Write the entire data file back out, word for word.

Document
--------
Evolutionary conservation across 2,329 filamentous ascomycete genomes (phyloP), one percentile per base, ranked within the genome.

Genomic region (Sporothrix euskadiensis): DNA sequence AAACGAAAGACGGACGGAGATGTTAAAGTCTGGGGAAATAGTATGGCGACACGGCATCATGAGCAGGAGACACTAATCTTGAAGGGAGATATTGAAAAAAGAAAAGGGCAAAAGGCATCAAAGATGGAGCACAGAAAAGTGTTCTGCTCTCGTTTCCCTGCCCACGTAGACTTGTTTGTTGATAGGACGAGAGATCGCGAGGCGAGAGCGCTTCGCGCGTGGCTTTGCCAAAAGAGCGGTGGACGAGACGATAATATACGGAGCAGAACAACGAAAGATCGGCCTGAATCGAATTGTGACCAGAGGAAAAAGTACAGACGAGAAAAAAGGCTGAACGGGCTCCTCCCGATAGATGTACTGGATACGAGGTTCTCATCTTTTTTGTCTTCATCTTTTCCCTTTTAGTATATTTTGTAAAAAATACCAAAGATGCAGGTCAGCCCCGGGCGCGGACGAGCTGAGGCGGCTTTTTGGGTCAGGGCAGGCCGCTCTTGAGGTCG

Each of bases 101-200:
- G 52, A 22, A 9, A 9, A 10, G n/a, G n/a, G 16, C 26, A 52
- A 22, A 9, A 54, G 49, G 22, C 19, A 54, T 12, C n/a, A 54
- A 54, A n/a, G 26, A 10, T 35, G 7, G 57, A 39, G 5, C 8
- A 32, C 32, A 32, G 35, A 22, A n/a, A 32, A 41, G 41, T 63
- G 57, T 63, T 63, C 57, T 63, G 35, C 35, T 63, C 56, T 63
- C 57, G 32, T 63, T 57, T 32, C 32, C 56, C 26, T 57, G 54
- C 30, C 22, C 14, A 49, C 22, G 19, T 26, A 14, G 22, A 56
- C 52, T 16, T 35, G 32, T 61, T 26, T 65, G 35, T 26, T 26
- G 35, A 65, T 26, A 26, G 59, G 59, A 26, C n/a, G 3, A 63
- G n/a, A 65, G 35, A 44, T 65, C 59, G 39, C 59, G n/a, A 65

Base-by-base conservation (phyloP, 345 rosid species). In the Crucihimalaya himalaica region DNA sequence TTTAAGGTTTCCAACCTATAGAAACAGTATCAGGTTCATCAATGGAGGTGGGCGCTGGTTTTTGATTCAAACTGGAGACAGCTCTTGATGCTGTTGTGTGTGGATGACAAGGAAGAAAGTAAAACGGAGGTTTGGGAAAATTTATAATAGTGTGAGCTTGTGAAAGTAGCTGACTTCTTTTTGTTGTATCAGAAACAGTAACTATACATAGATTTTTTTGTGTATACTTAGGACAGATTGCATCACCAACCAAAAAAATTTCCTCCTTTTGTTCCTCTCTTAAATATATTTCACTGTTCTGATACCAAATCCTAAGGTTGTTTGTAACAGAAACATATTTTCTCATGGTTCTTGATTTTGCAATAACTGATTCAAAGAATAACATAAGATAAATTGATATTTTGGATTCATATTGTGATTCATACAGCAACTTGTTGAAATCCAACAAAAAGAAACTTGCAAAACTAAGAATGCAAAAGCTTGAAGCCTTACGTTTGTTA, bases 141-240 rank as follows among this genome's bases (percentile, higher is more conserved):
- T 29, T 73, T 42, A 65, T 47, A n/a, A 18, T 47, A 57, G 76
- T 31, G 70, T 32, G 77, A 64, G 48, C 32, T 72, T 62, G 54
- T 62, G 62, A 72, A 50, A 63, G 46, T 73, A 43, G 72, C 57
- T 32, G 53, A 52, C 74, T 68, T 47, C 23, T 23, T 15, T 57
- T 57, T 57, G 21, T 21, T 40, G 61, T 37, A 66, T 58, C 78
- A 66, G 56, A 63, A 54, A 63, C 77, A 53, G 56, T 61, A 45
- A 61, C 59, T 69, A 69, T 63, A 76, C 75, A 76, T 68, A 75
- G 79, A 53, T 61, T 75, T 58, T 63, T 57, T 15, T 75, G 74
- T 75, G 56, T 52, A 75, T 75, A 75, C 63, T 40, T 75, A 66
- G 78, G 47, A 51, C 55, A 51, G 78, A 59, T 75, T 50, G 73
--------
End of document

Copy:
Evolutionary conservation across 2,329 filamentous ascomycete genomes (phyloP), one percentile per base, ranked within the genome.

Genomic region (Sporothrix euskadiensis): DNA sequence AAACGAAAGACGGACGGAGATGTTAAAGTCTGGGGAAATAGTATGGCGACACGGCATCATGAGCAGGAGACACTAATCTTGAAGGGAGATATTGAAAAAAGAAAAGGGCAAAAGGCATCAAAGATGGAGCACAGAAAAGTGTTCTGCTCTCGTTTCCCTGCCCACGTAGACTTGTTTGTTGATAGGACGAGAGATCGCGAGGCGAGAGCGCTTCGCGCGTGGCTTTGCCAAAAGAGCGGTGGACGAGACGATAATATACGGAGCAGAACAACGAAAGATCGGCCTGAATCGAATTGTGACCAGAGGAAAAAGTACAGACGAGAAAAAAGGCTGAACGGGCTCCTCCCGATAGATGTACTGGATACGAGGTTCTCATCTTTTTTGTCTTCATCTTTTCCCTTTTAGTATATTTTGTAAAAAATACCAAAGATGCAGGTCAGCCCCGGGCGCGGACGAGCTGAGGCGGCTTTTTGGGTCAGGGCAGGCCGCTCTTGAGGTCG

Each of bases 101-200:
- G 52, A 22, A 9, A 9, A 10, G n/a, G n/a, G 16, C 26, A 52
- A 22, A 9, A 54, G 49, G 22, C 19, A 54, T 12, C n/a, A 54
- A 54, A n/a, G 26, A 10, T 35, G 7, G 57, A 39, G 5, C 8
- A 32, C 32, A 32, G 35, A 22, A n/a, A 32, A 41, G 41, T 63
- G 57, T 63, T 63, C 57, T 63, G 35, C 35, T 63, C 56, T 63
- C 57, G 32, T 63, T 57, T 32, C 32, C 56, C 26, T 57, G 54
- C 30, C 22, C 14, A 49, C 22, G 19, T 26, A 14, G 22, A 56
- C 52, T 16, T 35, G 32, T 61, T 26, T 65, G 35, T 26, T 26
- G 35, A 65, T 26, A 26, G 59, G 59, A 26, C n/a, G 3, A 63
- G n/a, A 65, G 35, A 44, T 65, C 59, G 39, C 59, G n/a, A 65

Base-by-base conservation (phyloP, 345 rosid species). In the Crucihimalaya himalaica region DNA sequence TTTAAGGTTTCCAACCTATAGAAACAGTATCAGGTTCATCAATGGAGGTGGGCGCTGGTTTTTGATTCAAACTGGAGACAGCTCTTGATGCTGTTGTGTGTGGATGACAAGGAAGAAAGTAAAACGGAGGTTTGGGAAAATTTATAATAGTGTGAGCTTGTGAAAGTAGCTGACTTCTTTTTGTTGTATCAGAAACAGTAACTATACATAGATTTTTTTGTGTATACTTAGGACAGATTGCATCACCAACCAAAAAAATTTCCTCCTTTTGTTCCTCTCTTAAATATATTTCACTGTTCTGATACCAAATCCTAAGGTTGTTTGTAACAGAAACATATTTTCTCATGGTTCTTGATTTTGCAATAACTGATTCAAAGAATAACATAAGATAAATTGATATTTTGGATTCATATTGTGATTCATACAGCAACTTGTTGAAATCCAACAAAAAGAAACTTGCAAAACTAAGAATGCAAAAGCTTGAAGCCTTACGTTTGTTA, bases 141-240 rank as follows among this genome's bases (percentile, higher is more conserved):
- T 29, T 73, T 42, A 65, T 47, A n/a, A 18, T 47, A 57, G 76
- T 31, G 70, T 32, G 77, A 64, G 48, C 32, T 72, T 62, G 54
- T 62, G 62, A 72, A 50, A 63, G 46, T 73, A 43, G 72, C 57
- T 32, G 53, A 52, C 74, T 68, T 47, C 23, T 23, T 15, T 57
- T 57, T 57, G 21, T 21, T 40, G 61, T 37, A 66, T 58, C 78
- A 66, G 56, A 63, A 54, A 63, C 77, A 53, G 56, T 61, A 45
- A 61, C 59, T 69, A 69, T 63, A 76, C 75, A 76, T 68, A 75
- G 79, A 53, T 61, T 75, T 58, T 63, T 57, T 15, T 75, G 74
- T 75, G 56, T 52, A 75, T 75, A 75, C 63, T 40, T 75, A 66
- G 78, G 47, A 51, C 55, A 51, G 78, A 59, T 75, T 50, G 73